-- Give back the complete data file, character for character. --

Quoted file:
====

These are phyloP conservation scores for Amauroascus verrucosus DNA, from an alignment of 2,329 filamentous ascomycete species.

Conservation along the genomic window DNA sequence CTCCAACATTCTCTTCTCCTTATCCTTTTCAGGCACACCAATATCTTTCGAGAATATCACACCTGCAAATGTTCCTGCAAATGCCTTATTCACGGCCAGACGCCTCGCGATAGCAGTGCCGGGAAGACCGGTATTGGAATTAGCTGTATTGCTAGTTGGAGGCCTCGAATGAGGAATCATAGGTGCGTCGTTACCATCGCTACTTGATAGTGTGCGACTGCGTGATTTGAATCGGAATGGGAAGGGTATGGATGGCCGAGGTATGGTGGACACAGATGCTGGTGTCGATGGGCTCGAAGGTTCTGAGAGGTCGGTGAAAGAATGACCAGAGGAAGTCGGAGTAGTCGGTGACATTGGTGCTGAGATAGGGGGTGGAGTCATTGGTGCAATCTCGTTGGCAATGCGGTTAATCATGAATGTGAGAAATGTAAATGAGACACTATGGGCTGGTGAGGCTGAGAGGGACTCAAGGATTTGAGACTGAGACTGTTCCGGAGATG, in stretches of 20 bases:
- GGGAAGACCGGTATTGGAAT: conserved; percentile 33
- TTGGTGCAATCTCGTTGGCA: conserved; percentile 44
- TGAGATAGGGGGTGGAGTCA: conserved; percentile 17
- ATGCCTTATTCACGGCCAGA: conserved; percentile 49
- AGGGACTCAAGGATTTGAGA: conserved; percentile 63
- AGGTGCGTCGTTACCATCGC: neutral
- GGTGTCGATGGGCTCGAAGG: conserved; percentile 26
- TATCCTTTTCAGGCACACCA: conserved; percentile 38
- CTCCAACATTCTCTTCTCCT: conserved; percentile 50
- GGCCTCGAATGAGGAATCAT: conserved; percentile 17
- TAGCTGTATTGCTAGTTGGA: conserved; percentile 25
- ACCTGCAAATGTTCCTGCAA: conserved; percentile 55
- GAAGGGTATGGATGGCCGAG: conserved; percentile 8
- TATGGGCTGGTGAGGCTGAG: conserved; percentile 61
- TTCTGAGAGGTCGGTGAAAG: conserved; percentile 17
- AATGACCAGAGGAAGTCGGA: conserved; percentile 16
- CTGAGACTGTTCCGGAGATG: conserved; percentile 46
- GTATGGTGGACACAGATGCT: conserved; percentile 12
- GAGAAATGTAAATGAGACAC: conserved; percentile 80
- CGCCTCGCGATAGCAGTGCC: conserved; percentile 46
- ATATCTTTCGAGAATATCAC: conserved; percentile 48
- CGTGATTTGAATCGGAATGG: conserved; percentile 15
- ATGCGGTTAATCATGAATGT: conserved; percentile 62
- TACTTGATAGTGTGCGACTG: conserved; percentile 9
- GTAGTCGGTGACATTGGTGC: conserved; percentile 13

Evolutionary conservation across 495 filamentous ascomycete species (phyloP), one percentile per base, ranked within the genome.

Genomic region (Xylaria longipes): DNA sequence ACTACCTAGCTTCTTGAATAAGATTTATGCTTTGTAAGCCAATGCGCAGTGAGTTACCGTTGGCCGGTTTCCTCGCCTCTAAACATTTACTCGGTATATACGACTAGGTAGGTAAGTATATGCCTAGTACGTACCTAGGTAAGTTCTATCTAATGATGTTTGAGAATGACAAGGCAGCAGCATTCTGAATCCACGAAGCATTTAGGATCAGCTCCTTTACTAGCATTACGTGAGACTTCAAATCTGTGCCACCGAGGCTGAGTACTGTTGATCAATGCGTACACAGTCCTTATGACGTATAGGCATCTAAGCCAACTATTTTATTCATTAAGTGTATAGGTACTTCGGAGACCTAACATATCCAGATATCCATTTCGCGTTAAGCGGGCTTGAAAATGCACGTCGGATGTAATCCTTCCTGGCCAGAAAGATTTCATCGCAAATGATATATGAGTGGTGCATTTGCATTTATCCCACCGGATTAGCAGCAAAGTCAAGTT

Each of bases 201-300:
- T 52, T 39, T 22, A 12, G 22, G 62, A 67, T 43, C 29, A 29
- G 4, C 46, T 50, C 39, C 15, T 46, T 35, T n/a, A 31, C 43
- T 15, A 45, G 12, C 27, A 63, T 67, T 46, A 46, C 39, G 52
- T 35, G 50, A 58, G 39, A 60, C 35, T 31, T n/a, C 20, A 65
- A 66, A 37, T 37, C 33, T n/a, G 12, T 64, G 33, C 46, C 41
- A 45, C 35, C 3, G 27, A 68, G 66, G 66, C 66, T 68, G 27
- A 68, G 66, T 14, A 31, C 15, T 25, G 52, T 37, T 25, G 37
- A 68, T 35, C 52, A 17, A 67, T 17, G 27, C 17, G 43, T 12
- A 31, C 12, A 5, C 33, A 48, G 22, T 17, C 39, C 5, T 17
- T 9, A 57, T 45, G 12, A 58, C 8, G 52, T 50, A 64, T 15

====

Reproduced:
These are phyloP conservation scores for Amauroascus verrucosus DNA, from an alignment of 2,329 filamentous ascomycete species.

Conservation along the genomic window DNA sequence CTCCAACATTCTCTTCTCCTTATCCTTTTCAGGCACACCAATATCTTTCGAGAATATCACACCTGCAAATGTTCCTGCAAATGCCTTATTCACGGCCAGACGCCTCGCGATAGCAGTGCCGGGAAGACCGGTATTGGAATTAGCTGTATTGCTAGTTGGAGGCCTCGAATGAGGAATCATAGGTGCGTCGTTACCATCGCTACTTGATAGTGTGCGACTGCGTGATTTGAATCGGAATGGGAAGGGTATGGATGGCCGAGGTATGGTGGACACAGATGCTGGTGTCGATGGGCTCGAAGGTTCTGAGAGGTCGGTGAAAGAATGACCAGAGGAAGTCGGAGTAGTCGGTGACATTGGTGCTGAGATAGGGGGTGGAGTCATTGGTGCAATCTCGTTGGCAATGCGGTTAATCATGAATGTGAGAAATGTAAATGAGACACTATGGGCTGGTGAGGCTGAGAGGGACTCAAGGATTTGAGACTGAGACTGTTCCGGAGATG, in stretches of 20 bases:
- GGGAAGACCGGTATTGGAAT: conserved; percentile 33
- TTGGTGCAATCTCGTTGGCA: conserved; percentile 44
- TGAGATAGGGGGTGGAGTCA: conserved; percentile 17
- ATGCCTTATTCACGGCCAGA: conserved; percentile 49
- AGGGACTCAAGGATTTGAGA: conserved; percentile 63
- AGGTGCGTCGTTACCATCGC: neutral
- GGTGTCGATGGGCTCGAAGG: conserved; percentile 26
- TATCCTTTTCAGGCACACCA: conserved; percentile 38
- CTCCAACATTCTCTTCTCCT: conserved; percentile 50
- GGCCTCGAATGAGGAATCAT: conserved; percentile 17
- TAGCTGTATTGCTAGTTGGA: conserved; percentile 25
- ACCTGCAAATGTTCCTGCAA: conserved; percentile 55
- GAAGGGTATGGATGGCCGAG: conserved; percentile 8
- TATGGGCTGGTGAGGCTGAG: conserved; percentile 61
- TTCTGAGAGGTCGGTGAAAG: conserved; percentile 17
- AATGACCAGAGGAAGTCGGA: conserved; percentile 16
- CTGAGACTGTTCCGGAGATG: conserved; percentile 46
- GTATGGTGGACACAGATGCT: conserved; percentile 12
- GAGAAATGTAAATGAGACAC: conserved; percentile 80
- CGCCTCGCGATAGCAGTGCC: conserved; percentile 46
- ATATCTTTCGAGAATATCAC: conserved; percentile 48
- CGTGATTTGAATCGGAATGG: conserved; percentile 15
- ATGCGGTTAATCATGAATGT: conserved; percentile 62
- TACTTGATAGTGTGCGACTG: conserved; percentile 9
- GTAGTCGGTGACATTGGTGC: conserved; percentile 13

Evolutionary conservation across 495 filamentous ascomycete species (phyloP), one percentile per base, ranked within the genome.

Genomic region (Xylaria longipes): DNA sequence ACTACCTAGCTTCTTGAATAAGATTTATGCTTTGTAAGCCAATGCGCAGTGAGTTACCGTTGGCCGGTTTCCTCGCCTCTAAACATTTACTCGGTATATACGACTAGGTAGGTAAGTATATGCCTAGTACGTACCTAGGTAAGTTCTATCTAATGATGTTTGAGAATGACAAGGCAGCAGCATTCTGAATCCACGAAGCATTTAGGATCAGCTCCTTTACTAGCATTACGTGAGACTTCAAATCTGTGCCACCGAGGCTGAGTACTGTTGATCAATGCGTACACAGTCCTTATGACGTATAGGCATCTAAGCCAACTATTTTATTCATTAAGTGTATAGGTACTTCGGAGACCTAACATATCCAGATATCCATTTCGCGTTAAGCGGGCTTGAAAATGCACGTCGGATGTAATCCTTCCTGGCCAGAAAGATTTCATCGCAAATGATATATGAGTGGTGCATTTGCATTTATCCCACCGGATTAGCAGCAAAGTCAAGTT

Each of bases 201-300:
- T 52, T 39, T 22, A 12, G 22, G 62, A 67, T 43, C 29, A 29
- G 4, C 46, T 50, C 39, C 15, T 46, T 35, T n/a, A 31, C 43
- T 15, A 45, G 12, C 27, A 63, T 67, T 46, A 46, C 39, G 52
- T 35, G 50, A 58, G 39, A 60, C 35, T 31, T n/a, C 20, A 65
- A 66, A 37, T 37, C 33, T n/a, G 12, T 64, G 33, C 46, C 41
- A 45, C 35, C 3, G 27, A 68, G 66, G 66, C 66, T 68, G 27
- A 68, G 66, T 14, A 31, C 15, T 25, G 52, T 37, T 25, G 37
- A 68, T 35, C 52, A 17, A 67, T 17, G 27, C 17, G 43, T 12
- A 31, C 12, A 5, C 33, A 48, G 22, T 17, C 39, C 5, T 17
- T 9, A 57, T 45, G 12, A 58, C 8, G 52, T 50, A 64, T 15